Sample Poems

From Arctic Accordion

Paean for Kaminsky

 

 

After Kaminsky met the God of poetry

he came back deaf. His souls

were burnt rims, orange halves

thrown into the fire.

His poems are the scooped

meat. In a loft

 

like angels, his hair went mad,

his glasses plucked off his head.

The ghosts of his family follow him everywhere.

 

In Trieste, I saw chickens

plugging across a road

as an old woman made a sign against me.

The bridge ran water under it

to see how far it would go

before knocking off its head.

 

If I’d seen Kaminsky there,

in a crowd of tall fissures

he would be reading, reading, reading—

pulling books off a shelf and shrugging,

as if with his eyes,

not saying this one

is good or bad

but maybe. One for Brodsky and one

 

for Kaminsky, America has two shores.

He is taller than the bookshelves,

on his knees and elbows spying

titles and plucking wings.

 

When he stands up the wind rushes,

the words clickety-clack open

with all those bodies.

Insidious Agonistes

 

 

Insidious is in constant pain from thinking.

His head feels like the inside

of a cement truck turning on its spindle.

Sparrows landing on his ear

can barely keep their balance.

The gravel of his thoughts is mixed

with sylvan light into something incredibly hard.

 

He thinks he will become a sparrow someday

and fly to a city he knows about in the sky

where a god with one foot rules

a bowling alley full of crows.

Insidious at Zero

 

                       

Insidious has walked through zero—

a point on the map like the North Pole,

indistinct, uncapturable—

 

Snow flies through the screen door

of his self-portrait. Obscurum

per obscurius.

 

He set up a tent

at absolute nothing

on the Antarctic tundra

 

where he teaches the wind

to spell Horatio,

needing a friend more than words.

Poems Online

Follow this link to see and hear

my poems at Terrain.org.

Interviews

Click here for my Amazon Author's Page where most of my books may be purchased.

Follow this link to Scott's interview with Rachel Cruz on The Blood-jet Radio Hour.

Follow this link to Scott's interview with

Angela Pilson about his work as Consulting Editor for Poetry Translations at Crazyhorse. 

Sample Poems

From The Palace of Reasons

The Children Who Got Up from the

            Heap of Corpses

 

They got up, they got up, they got up, they rose, they rise, they half-bloom, death’s day flowers, they fell, they fell, they fell, they stumbled, they got up, they got up, they ran, they ran wildly, out of the moment almost, they shook, they shook, they shook in an  abyss shaped inexactly like them, they ran, they ran, they ran, what time could make, they got up, they got up, they vaulted, they seized the smallest part of their death day, they asked, they wanted nothing but to be awake in the comfort of some stranger’s arms before they died.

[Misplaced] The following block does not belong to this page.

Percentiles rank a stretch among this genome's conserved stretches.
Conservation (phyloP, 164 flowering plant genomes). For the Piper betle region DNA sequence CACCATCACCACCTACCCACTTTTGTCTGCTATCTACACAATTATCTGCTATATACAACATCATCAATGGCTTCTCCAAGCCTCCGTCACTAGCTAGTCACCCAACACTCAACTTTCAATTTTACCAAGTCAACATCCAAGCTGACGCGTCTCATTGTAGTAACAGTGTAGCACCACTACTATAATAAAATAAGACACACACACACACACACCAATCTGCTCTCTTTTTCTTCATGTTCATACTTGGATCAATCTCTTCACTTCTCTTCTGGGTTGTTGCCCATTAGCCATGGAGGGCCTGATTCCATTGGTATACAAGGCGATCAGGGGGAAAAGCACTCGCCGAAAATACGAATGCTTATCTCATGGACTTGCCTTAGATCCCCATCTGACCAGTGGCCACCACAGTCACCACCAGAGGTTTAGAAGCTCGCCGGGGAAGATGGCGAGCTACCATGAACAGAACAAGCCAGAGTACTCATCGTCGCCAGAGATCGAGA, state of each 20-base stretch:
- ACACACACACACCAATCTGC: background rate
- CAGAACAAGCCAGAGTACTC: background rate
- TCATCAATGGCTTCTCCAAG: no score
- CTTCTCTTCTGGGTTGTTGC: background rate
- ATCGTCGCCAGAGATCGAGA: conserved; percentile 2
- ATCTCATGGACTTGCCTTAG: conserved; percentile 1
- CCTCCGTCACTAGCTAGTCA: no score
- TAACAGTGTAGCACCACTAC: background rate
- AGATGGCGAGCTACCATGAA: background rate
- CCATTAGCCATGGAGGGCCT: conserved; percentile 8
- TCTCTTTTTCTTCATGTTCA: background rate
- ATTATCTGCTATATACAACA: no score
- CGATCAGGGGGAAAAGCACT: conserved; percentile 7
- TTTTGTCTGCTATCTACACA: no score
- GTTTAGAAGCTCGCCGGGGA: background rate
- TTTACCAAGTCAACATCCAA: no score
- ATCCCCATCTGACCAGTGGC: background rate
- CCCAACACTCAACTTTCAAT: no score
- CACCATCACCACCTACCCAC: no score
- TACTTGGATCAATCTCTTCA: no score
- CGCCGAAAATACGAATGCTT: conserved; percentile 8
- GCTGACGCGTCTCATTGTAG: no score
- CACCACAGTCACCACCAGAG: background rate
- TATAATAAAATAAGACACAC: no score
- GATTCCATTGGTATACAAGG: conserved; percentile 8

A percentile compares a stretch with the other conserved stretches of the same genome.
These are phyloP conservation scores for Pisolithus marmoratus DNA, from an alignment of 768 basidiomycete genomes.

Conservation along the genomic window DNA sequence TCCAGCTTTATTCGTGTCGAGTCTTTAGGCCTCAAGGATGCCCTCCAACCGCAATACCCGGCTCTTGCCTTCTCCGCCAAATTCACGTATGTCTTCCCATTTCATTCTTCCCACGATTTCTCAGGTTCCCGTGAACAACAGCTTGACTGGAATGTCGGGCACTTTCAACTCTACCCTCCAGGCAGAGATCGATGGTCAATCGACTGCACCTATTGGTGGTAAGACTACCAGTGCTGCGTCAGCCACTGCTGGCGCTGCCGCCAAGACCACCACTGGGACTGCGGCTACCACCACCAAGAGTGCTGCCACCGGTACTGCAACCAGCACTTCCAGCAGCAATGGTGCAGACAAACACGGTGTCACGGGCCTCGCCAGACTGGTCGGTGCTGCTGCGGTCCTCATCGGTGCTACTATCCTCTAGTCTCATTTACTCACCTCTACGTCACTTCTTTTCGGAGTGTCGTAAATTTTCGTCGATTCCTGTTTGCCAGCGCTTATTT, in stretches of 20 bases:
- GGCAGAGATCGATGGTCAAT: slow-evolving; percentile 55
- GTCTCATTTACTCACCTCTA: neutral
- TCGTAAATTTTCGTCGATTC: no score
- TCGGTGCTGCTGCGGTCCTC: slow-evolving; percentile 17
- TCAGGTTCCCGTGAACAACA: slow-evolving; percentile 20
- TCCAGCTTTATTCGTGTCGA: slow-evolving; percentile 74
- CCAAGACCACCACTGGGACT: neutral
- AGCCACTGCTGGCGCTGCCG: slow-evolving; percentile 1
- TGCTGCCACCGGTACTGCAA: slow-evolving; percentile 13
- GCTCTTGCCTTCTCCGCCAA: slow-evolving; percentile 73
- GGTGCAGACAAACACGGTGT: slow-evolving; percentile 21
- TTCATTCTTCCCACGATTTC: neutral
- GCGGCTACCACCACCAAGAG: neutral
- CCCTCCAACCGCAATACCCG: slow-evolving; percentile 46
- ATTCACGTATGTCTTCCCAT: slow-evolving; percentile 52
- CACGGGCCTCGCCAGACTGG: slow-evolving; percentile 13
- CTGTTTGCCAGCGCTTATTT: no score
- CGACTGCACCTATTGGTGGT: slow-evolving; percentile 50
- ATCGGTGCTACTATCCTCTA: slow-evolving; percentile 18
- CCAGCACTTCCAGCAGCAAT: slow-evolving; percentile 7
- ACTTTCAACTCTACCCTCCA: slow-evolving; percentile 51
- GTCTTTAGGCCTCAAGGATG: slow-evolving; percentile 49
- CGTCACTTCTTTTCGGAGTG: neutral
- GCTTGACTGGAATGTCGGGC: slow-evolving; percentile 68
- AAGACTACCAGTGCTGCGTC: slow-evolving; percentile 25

Pastora, Huddling in a Corner Under the Bed, Watched

            the Carnage

 

 

I am anywhere but here, but I am also here. The wood is dark, the fabric rough against my hand also clutching my head, planted in my hair. My ears are the enemy. They will not listen to the order to stop, if the world will not. They will only leak like a rotting boat and let in the seawater of my brothers’ screams. I am breathing dust I am breathing. My father is silent now and I wait in the cinema of my life, which is over.

 

 

The Ice-Ax

 

 

 

Trotsky’s last minutes were struggle: the assassin beaten back in shock like pigeons scattering in the square, taken up by the wind of him. He loosened the weapon from Jacson’s hand, bit him as a wasp, and then bleeding like a waterfall refused to collapse on the floor in front of him. His guards roused, his wife running to him, he stood in the doorway and waited, arms limp at his sides like dead eels. The wonder of it all: Natalya holding his face in her hands, and he over and over again returning her kisses.

 

 

Thus, I Could Enjoy the Full Benefits of Democracy Only

            as a Corpse

 

 

 

As a corpse I could repeat myself and no one cared. No one waited for me at a station, no visitors asked my address. I got lost in my country and found a way out. My street disappeared, my house was tortured and told everything. I left my shoes scattered like closet leaves. These are the full benefits of corpse-life: no address book, no clothes, no identifying numbers, any room in the basement.

Follow these links to my poems 

online at Verse Daily.

Follow this link to see more of my poems on

poemhunter.com.

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